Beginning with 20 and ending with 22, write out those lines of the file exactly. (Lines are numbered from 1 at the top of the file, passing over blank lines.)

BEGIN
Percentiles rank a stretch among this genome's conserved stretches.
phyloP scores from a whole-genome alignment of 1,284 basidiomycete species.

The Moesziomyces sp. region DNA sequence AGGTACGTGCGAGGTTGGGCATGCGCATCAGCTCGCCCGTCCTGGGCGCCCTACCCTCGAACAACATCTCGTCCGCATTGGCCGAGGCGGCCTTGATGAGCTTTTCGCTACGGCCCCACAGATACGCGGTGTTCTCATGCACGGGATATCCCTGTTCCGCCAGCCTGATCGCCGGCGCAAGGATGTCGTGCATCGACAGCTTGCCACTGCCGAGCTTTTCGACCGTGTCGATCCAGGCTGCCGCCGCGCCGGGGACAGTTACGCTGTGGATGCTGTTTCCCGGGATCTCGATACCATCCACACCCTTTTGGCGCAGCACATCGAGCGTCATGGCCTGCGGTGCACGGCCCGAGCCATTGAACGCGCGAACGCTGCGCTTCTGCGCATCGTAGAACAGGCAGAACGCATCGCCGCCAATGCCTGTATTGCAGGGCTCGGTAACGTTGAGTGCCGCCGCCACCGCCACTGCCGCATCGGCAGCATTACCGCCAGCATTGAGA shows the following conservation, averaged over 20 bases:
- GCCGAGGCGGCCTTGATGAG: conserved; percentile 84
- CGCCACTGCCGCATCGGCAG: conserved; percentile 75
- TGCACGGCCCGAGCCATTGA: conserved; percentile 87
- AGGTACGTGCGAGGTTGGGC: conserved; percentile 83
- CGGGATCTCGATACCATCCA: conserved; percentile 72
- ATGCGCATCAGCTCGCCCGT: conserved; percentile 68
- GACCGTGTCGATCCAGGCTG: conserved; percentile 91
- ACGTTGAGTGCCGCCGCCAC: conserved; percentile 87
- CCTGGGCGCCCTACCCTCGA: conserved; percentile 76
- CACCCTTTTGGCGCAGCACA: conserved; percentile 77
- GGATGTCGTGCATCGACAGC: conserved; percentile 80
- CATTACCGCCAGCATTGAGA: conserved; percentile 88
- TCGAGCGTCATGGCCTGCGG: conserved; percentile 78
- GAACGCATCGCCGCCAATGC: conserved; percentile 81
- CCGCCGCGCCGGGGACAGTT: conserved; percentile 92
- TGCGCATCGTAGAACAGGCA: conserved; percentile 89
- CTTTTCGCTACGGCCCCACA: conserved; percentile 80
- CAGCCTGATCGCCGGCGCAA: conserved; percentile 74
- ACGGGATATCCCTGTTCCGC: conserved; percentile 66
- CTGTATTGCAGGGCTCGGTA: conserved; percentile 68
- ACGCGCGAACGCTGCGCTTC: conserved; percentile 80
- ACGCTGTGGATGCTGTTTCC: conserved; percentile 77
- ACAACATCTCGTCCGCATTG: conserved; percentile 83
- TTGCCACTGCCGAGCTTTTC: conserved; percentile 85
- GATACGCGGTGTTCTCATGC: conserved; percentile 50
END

- CTTTTCGCTACGGCCCCACA: conserved; percentile 80
- CAGCCTGATCGCCGGCGCAA: conserved; percentile 74
- ACGGGATATCCCTGTTCCGC: conserved; percentile 66